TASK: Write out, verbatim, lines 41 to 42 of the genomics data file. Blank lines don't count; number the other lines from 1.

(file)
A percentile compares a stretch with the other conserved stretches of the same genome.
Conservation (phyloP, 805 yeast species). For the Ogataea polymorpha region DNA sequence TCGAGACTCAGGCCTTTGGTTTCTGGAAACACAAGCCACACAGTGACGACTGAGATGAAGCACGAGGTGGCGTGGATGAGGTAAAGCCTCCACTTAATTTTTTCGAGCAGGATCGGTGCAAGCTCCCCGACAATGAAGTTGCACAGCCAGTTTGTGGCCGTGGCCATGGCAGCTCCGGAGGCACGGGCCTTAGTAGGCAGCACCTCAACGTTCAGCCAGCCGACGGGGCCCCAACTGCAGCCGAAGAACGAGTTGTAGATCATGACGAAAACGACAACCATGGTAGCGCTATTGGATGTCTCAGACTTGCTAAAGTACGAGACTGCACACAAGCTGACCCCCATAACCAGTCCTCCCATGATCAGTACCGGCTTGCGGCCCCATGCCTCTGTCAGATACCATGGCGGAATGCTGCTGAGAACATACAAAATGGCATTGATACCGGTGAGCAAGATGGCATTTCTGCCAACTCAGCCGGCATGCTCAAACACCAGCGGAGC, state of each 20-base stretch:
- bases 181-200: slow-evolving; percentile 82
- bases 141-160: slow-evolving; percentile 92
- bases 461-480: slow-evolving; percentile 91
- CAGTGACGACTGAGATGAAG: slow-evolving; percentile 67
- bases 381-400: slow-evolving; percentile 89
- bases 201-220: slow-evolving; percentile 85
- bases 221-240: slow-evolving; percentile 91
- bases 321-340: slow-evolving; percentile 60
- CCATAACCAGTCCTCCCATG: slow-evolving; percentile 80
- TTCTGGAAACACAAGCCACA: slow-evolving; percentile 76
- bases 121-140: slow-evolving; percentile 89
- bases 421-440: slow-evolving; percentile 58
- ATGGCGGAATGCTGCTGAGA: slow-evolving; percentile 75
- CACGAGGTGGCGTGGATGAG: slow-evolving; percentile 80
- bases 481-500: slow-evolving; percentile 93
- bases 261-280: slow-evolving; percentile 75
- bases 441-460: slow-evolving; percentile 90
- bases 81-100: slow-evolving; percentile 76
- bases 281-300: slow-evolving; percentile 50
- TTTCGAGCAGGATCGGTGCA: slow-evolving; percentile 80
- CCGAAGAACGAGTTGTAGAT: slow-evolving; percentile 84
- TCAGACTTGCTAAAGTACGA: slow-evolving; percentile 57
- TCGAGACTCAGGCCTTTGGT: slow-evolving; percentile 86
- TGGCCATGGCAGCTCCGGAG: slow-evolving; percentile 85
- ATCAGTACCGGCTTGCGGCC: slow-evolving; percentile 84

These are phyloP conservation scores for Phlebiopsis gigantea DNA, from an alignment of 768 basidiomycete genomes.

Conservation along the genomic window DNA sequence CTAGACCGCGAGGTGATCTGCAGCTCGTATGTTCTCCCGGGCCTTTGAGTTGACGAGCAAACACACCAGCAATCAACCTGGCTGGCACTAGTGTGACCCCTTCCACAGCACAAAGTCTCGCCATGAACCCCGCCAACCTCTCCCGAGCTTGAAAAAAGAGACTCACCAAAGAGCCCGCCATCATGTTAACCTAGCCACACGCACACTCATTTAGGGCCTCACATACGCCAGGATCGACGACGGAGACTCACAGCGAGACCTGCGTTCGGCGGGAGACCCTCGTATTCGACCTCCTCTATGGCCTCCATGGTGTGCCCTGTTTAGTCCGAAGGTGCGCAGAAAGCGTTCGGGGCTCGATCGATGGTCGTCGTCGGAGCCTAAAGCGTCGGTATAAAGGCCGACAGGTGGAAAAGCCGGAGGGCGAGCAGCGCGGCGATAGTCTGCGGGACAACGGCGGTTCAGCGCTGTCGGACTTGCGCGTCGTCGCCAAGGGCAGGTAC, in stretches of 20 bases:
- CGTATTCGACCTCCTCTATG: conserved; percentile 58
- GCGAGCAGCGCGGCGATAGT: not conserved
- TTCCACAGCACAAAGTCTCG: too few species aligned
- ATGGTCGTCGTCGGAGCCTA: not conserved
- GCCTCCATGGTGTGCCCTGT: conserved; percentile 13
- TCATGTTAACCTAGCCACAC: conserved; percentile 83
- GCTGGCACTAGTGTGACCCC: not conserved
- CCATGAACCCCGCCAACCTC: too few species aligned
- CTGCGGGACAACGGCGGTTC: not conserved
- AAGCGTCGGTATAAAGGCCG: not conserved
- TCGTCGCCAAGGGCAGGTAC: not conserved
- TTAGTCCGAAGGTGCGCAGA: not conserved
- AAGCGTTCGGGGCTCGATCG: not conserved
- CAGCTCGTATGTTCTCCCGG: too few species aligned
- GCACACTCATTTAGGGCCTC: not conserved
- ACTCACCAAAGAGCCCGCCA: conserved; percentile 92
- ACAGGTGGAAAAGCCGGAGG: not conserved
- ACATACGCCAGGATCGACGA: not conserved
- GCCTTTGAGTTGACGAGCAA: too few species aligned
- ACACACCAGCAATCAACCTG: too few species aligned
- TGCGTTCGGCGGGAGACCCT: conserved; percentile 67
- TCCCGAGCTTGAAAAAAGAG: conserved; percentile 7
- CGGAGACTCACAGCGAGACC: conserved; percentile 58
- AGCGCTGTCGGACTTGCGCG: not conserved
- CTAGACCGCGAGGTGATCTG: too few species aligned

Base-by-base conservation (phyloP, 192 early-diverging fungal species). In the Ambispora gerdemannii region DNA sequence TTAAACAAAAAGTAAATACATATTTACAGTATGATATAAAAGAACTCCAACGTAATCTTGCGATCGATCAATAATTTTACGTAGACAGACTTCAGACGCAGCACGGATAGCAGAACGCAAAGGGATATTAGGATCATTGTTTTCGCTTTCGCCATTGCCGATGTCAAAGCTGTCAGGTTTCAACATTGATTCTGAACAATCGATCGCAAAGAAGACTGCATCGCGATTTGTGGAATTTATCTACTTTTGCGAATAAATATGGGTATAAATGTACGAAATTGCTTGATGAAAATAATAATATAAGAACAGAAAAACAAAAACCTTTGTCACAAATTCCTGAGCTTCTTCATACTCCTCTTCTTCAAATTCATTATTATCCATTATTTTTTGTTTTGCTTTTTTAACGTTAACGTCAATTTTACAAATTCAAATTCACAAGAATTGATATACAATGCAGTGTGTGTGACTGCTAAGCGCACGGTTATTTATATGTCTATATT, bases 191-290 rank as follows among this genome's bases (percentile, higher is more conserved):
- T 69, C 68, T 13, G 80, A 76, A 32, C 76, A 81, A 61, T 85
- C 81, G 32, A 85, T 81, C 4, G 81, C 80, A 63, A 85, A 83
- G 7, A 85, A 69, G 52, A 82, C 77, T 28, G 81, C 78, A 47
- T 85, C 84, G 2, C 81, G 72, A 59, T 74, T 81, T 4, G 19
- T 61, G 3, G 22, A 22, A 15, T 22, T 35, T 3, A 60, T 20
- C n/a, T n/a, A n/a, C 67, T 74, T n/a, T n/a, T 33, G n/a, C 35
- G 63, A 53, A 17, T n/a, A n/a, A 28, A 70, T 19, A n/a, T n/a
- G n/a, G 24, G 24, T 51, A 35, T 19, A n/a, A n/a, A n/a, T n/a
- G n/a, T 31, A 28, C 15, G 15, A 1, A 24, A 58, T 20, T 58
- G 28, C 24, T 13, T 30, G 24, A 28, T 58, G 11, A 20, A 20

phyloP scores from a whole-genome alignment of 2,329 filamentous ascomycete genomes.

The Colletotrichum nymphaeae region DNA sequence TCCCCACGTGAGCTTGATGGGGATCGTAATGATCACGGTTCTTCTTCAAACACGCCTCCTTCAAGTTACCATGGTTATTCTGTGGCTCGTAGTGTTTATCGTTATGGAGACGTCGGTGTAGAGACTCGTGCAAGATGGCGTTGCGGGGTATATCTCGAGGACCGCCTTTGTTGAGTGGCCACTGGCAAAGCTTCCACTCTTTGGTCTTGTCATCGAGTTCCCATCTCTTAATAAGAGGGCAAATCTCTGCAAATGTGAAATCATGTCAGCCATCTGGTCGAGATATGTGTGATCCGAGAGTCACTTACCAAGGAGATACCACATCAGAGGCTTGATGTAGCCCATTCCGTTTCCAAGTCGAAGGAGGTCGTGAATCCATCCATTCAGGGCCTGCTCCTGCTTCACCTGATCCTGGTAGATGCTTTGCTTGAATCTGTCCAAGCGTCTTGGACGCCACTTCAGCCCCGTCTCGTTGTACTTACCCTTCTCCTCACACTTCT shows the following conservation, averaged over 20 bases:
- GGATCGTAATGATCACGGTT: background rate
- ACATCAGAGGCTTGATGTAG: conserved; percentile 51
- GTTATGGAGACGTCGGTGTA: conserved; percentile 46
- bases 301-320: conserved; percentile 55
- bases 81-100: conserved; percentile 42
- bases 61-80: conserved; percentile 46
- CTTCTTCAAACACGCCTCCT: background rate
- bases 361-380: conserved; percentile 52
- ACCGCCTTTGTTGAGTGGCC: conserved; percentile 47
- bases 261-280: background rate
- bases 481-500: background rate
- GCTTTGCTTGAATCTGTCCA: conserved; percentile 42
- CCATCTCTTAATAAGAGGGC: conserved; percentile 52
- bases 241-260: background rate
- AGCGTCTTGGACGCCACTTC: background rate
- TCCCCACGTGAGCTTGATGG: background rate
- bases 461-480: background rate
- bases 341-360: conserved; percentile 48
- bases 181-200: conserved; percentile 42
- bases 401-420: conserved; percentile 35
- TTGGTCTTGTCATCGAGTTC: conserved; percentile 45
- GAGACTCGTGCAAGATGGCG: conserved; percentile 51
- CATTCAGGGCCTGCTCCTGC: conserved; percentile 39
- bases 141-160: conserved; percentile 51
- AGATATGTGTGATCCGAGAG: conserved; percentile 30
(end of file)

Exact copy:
- TTAGTCCGAAGGTGCGCAGA: not conserved
- AAGCGTTCGGGGCTCGATCG: not conserved